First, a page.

Peaceful relations alternated with periods of strife with the strongest and most powerful tribes of the Khereid Ulus. After the collapse of the Khitan Khanate in 1125, in Central Asia several new states (uluses) were established. The leading power transferred to the Khereid khans.

The Khereid Ulus

The earliest information about the Khereids was mentioned in written sources, dating from the beginning of the 10th century, and related to the Zubu tribes. The Khereid confederation ethnically consisted of Turkic and Mongol tribes. To the west of the Khereids lived the Naimans, in the north – the Merkits, in the east - the Tatars, and in the south – the Tanguts. The leaders of the Khereid tribes had two residences, the north one in the city of Hatun-balyk on the Orkhon River, and the south one to the north of the Yellow River. The main residence on the Orkhon had a favorable geographical position and was located on an important part of the trade route. It was the place of concentration of merchants and different missionaries from neighboring and distant countries. In 1007 the Khereids and Naimans adopted Nestorian Christianity. It is obvious that the Khereids were under some influence of Uighur culture.

In the second half 12th century the Khereid Ulus under Toghrul Khan covered the territory from the upper reaches of the Selenga River in the north to the Yellow River in the south, from the Khangai Mountains in the west to the Khalkyn-Gol in the east. The Khereids maintained close political and ethno-cultural relations with the Naimans, Kangly, Uighurs, Merkits, Mongols, Kara Khitans and Tanguts. At the court of Toghrul Khan the future rulers and leaders of the steppe tribes were brought up, particularly Temujin (Genghis Khan) and Jamukha.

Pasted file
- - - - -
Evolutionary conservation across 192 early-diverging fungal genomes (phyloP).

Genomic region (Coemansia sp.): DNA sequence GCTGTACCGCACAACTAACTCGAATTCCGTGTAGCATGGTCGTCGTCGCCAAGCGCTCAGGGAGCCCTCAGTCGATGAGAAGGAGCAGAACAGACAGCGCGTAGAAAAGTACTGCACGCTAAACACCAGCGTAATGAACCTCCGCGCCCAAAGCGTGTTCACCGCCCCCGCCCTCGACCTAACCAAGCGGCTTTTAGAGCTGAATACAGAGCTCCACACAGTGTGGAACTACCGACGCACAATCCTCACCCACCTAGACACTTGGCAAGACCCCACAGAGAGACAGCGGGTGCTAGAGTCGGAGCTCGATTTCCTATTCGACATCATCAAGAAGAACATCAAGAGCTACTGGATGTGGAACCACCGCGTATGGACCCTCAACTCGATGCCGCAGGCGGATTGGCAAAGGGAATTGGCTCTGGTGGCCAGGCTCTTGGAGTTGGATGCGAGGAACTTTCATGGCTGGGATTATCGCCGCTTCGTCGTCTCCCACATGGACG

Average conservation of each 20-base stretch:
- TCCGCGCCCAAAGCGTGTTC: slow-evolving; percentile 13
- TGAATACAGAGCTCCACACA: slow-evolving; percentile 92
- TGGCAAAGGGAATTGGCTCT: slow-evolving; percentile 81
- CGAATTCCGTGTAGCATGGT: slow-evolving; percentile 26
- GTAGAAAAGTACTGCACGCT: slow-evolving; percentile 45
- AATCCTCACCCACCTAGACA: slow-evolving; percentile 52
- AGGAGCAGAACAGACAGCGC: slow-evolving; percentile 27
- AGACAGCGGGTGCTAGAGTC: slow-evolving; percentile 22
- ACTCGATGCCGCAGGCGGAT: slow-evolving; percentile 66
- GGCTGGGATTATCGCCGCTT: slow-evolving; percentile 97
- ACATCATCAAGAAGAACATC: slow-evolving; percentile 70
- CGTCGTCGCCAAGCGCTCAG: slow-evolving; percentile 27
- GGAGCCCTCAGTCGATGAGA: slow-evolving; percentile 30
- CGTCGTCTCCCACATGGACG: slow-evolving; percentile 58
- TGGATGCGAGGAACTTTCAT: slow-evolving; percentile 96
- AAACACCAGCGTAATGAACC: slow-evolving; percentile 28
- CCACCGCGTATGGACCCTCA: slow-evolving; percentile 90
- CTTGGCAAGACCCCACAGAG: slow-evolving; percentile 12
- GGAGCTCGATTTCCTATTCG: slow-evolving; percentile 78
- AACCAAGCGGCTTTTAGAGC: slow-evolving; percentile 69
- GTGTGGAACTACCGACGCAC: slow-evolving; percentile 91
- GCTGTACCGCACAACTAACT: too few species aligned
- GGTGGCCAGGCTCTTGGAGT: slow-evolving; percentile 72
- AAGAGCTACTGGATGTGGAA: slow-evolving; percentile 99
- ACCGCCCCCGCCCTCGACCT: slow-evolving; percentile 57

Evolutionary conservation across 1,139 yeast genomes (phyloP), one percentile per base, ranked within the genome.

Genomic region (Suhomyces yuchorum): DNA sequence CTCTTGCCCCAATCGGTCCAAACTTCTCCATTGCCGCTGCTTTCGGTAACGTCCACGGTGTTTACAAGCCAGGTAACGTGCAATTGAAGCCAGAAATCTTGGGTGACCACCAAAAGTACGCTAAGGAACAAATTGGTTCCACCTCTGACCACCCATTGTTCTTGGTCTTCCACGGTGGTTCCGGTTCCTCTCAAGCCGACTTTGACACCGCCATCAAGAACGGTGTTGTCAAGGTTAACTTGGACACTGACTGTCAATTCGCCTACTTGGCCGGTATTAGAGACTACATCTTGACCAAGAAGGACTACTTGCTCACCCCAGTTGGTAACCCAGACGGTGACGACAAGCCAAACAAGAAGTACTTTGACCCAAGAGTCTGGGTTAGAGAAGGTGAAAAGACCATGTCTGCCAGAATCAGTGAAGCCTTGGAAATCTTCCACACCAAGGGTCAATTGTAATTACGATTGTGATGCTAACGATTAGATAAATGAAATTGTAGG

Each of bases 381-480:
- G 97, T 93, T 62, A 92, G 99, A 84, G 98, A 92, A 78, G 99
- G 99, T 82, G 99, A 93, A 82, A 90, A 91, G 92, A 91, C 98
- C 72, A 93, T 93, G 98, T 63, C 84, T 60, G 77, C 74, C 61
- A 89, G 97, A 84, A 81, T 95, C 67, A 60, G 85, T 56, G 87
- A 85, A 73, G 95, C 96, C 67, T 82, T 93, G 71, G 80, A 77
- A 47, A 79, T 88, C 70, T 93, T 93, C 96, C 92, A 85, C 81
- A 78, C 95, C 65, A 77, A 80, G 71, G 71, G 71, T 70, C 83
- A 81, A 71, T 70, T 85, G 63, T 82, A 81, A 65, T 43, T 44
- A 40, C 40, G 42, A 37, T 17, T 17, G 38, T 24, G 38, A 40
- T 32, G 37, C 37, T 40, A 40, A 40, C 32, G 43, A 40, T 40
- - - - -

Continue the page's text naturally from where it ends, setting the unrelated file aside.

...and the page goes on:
The Khereid ruler Toghrul Khan recruited the representatives of the Kangly aristocracy. It seems that there was a genetic link between the Khereids and Kangly.

The Khereids and Naimans were at the same level of social and political development. They formed into independent states, or uluses, and each of them had their own territory. Important parts of the ulus borders were protected. Khans had their personal summer and winter pastures.

Khan’s residence (Horde) was of great importance in the Khereid and Naiman states. The Naiman and Khereid states were governed by customary law. In the khanates the paperwork existed. Documents were set with a seal, especially in the collection of taxes and the appointment of officials. Positions among the aristocracy, as usual, were handed down. The adoption of Christianity by the Khereids and Naimans shows a high level of social and cultural development. Social differentiation and consolidation of related tribes led to the formation of early feudal states: the Khereid Ulus and the Naiman Ulus.

In the end of the 12th century the political rise of Temujin occurred. After defeating the Tatars, in 1203 he conquered the Khereids, and in 1206 defeated the Naimans. Defeated Naiman tribes led by Kuchlug moved to the Altai, where they joined the Khereid and Merkit groups.

In 1209 the Kara-Khitans in an unfavorable time for them had to wage a war against Mohammed Khwarezmshah. The Kara-Khitan Khanate was in a very difficult position. In 1210 Mohammed Khwarezmshah in alliance with the Samarkand Khan Usman attacked the Kara-Khitan army near the Talas. The Kara-Khitan leader Tayanku was captured, and the army was forced to retreat.

In 1211 Kuchlug and khans allied with him captured the Gurkhan. After two years, the last Gurkhan Zhilugu died. The Kara Khitan state ceased to exist. Less than a century of existence of the Kara-Khitan Khanate had no appreciable impact on the economy, social life and culture of the region.